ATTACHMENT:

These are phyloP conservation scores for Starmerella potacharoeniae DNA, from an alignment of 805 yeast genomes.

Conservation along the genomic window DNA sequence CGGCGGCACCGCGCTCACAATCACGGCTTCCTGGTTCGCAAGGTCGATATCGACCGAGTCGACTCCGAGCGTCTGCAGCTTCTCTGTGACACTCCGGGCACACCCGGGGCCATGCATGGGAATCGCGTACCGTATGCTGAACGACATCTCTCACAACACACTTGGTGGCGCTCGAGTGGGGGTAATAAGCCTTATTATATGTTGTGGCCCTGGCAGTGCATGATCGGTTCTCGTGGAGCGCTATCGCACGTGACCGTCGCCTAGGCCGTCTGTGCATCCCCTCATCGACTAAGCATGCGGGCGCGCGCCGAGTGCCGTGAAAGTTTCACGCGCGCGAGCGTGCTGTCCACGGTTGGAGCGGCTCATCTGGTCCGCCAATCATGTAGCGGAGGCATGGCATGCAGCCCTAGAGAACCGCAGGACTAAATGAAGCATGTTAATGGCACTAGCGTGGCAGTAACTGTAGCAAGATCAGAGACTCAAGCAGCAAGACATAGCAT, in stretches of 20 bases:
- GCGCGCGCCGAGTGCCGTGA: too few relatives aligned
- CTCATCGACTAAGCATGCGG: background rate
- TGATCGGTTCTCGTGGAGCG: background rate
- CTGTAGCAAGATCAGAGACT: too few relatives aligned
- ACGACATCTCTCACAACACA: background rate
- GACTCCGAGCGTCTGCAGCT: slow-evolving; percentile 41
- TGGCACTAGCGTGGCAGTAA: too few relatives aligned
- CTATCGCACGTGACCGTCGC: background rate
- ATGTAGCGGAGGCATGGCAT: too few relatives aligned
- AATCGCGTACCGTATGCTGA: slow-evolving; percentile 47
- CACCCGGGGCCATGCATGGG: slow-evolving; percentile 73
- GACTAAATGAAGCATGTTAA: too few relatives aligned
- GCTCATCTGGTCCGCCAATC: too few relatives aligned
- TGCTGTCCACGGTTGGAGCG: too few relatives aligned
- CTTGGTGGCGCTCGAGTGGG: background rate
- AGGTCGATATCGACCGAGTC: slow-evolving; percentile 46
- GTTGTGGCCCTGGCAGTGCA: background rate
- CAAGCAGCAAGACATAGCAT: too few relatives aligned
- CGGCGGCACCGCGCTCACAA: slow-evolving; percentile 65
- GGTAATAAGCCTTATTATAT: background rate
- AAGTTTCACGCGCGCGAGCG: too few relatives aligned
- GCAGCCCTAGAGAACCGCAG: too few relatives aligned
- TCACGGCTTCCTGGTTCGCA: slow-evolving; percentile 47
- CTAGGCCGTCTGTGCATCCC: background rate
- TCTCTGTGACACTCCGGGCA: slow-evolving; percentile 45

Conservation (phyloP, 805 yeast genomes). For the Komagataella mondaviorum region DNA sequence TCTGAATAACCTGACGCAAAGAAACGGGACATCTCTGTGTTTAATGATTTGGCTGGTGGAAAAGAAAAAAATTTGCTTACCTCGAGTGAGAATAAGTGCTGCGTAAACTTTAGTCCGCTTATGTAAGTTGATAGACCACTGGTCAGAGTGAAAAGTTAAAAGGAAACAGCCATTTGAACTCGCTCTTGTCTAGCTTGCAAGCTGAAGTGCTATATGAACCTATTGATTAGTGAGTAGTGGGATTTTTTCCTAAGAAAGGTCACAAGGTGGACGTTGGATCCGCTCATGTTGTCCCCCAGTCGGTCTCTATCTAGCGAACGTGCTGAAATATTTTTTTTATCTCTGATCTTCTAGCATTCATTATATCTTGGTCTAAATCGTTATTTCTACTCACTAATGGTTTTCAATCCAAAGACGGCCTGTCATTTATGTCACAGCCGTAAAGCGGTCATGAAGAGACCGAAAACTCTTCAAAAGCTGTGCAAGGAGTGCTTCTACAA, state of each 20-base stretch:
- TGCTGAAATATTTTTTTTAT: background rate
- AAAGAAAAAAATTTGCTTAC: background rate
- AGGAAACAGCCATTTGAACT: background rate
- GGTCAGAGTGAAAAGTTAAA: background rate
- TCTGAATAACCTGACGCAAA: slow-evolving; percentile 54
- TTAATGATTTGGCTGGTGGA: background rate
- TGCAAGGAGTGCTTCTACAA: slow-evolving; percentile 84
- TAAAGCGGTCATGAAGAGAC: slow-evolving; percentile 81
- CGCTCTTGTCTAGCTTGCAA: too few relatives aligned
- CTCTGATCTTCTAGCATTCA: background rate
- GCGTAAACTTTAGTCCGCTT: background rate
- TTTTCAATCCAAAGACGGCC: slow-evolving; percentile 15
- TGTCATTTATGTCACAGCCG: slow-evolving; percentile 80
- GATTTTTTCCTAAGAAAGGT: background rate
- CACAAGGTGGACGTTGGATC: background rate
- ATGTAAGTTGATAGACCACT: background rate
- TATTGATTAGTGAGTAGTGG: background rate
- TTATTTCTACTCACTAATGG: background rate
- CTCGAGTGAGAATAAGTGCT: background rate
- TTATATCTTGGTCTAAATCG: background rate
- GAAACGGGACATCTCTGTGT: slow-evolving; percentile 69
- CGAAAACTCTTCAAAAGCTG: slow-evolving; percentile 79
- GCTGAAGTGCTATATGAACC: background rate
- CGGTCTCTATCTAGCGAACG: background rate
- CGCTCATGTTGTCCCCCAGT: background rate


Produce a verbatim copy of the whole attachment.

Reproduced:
These are phyloP conservation scores for Starmerella potacharoeniae DNA, from an alignment of 805 yeast genomes.

Conservation along the genomic window DNA sequence CGGCGGCACCGCGCTCACAATCACGGCTTCCTGGTTCGCAAGGTCGATATCGACCGAGTCGACTCCGAGCGTCTGCAGCTTCTCTGTGACACTCCGGGCACACCCGGGGCCATGCATGGGAATCGCGTACCGTATGCTGAACGACATCTCTCACAACACACTTGGTGGCGCTCGAGTGGGGGTAATAAGCCTTATTATATGTTGTGGCCCTGGCAGTGCATGATCGGTTCTCGTGGAGCGCTATCGCACGTGACCGTCGCCTAGGCCGTCTGTGCATCCCCTCATCGACTAAGCATGCGGGCGCGCGCCGAGTGCCGTGAAAGTTTCACGCGCGCGAGCGTGCTGTCCACGGTTGGAGCGGCTCATCTGGTCCGCCAATCATGTAGCGGAGGCATGGCATGCAGCCCTAGAGAACCGCAGGACTAAATGAAGCATGTTAATGGCACTAGCGTGGCAGTAACTGTAGCAAGATCAGAGACTCAAGCAGCAAGACATAGCAT, in stretches of 20 bases:
- GCGCGCGCCGAGTGCCGTGA: too few relatives aligned
- CTCATCGACTAAGCATGCGG: background rate
- TGATCGGTTCTCGTGGAGCG: background rate
- CTGTAGCAAGATCAGAGACT: too few relatives aligned
- ACGACATCTCTCACAACACA: background rate
- GACTCCGAGCGTCTGCAGCT: slow-evolving; percentile 41
- TGGCACTAGCGTGGCAGTAA: too few relatives aligned
- CTATCGCACGTGACCGTCGC: background rate
- ATGTAGCGGAGGCATGGCAT: too few relatives aligned
- AATCGCGTACCGTATGCTGA: slow-evolving; percentile 47
- CACCCGGGGCCATGCATGGG: slow-evolving; percentile 73
- GACTAAATGAAGCATGTTAA: too few relatives aligned
- GCTCATCTGGTCCGCCAATC: too few relatives aligned
- TGCTGTCCACGGTTGGAGCG: too few relatives aligned
- CTTGGTGGCGCTCGAGTGGG: background rate
- AGGTCGATATCGACCGAGTC: slow-evolving; percentile 46
- GTTGTGGCCCTGGCAGTGCA: background rate
- CAAGCAGCAAGACATAGCAT: too few relatives aligned
- CGGCGGCACCGCGCTCACAA: slow-evolving; percentile 65
- GGTAATAAGCCTTATTATAT: background rate
- AAGTTTCACGCGCGCGAGCG: too few relatives aligned
- GCAGCCCTAGAGAACCGCAG: too few relatives aligned
- TCACGGCTTCCTGGTTCGCA: slow-evolving; percentile 47
- CTAGGCCGTCTGTGCATCCC: background rate
- TCTCTGTGACACTCCGGGCA: slow-evolving; percentile 45

Conservation (phyloP, 805 yeast genomes). For the Komagataella mondaviorum region DNA sequence TCTGAATAACCTGACGCAAAGAAACGGGACATCTCTGTGTTTAATGATTTGGCTGGTGGAAAAGAAAAAAATTTGCTTACCTCGAGTGAGAATAAGTGCTGCGTAAACTTTAGTCCGCTTATGTAAGTTGATAGACCACTGGTCAGAGTGAAAAGTTAAAAGGAAACAGCCATTTGAACTCGCTCTTGTCTAGCTTGCAAGCTGAAGTGCTATATGAACCTATTGATTAGTGAGTAGTGGGATTTTTTCCTAAGAAAGGTCACAAGGTGGACGTTGGATCCGCTCATGTTGTCCCCCAGTCGGTCTCTATCTAGCGAACGTGCTGAAATATTTTTTTTATCTCTGATCTTCTAGCATTCATTATATCTTGGTCTAAATCGTTATTTCTACTCACTAATGGTTTTCAATCCAAAGACGGCCTGTCATTTATGTCACAGCCGTAAAGCGGTCATGAAGAGACCGAAAACTCTTCAAAAGCTGTGCAAGGAGTGCTTCTACAA, state of each 20-base stretch:
- TGCTGAAATATTTTTTTTAT: background rate
- AAAGAAAAAAATTTGCTTAC: background rate
- AGGAAACAGCCATTTGAACT: background rate
- GGTCAGAGTGAAAAGTTAAA: background rate
- TCTGAATAACCTGACGCAAA: slow-evolving; percentile 54
- TTAATGATTTGGCTGGTGGA: background rate
- TGCAAGGAGTGCTTCTACAA: slow-evolving; percentile 84
- TAAAGCGGTCATGAAGAGAC: slow-evolving; percentile 81
- CGCTCTTGTCTAGCTTGCAA: too few relatives aligned
- CTCTGATCTTCTAGCATTCA: background rate
- GCGTAAACTTTAGTCCGCTT: background rate
- TTTTCAATCCAAAGACGGCC: slow-evolving; percentile 15
- TGTCATTTATGTCACAGCCG: slow-evolving; percentile 80
- GATTTTTTCCTAAGAAAGGT: background rate
- CACAAGGTGGACGTTGGATC: background rate
- ATGTAAGTTGATAGACCACT: background rate
- TATTGATTAGTGAGTAGTGG: background rate
- TTATTTCTACTCACTAATGG: background rate
- CTCGAGTGAGAATAAGTGCT: background rate
- TTATATCTTGGTCTAAATCG: background rate
- GAAACGGGACATCTCTGTGT: slow-evolving; percentile 69
- CGAAAACTCTTCAAAAGCTG: slow-evolving; percentile 79
- GCTGAAGTGCTATATGAACC: background rate
- CGGTCTCTATCTAGCGAACG: background rate
- CGCTCATGTTGTCCCCCAGT: background rate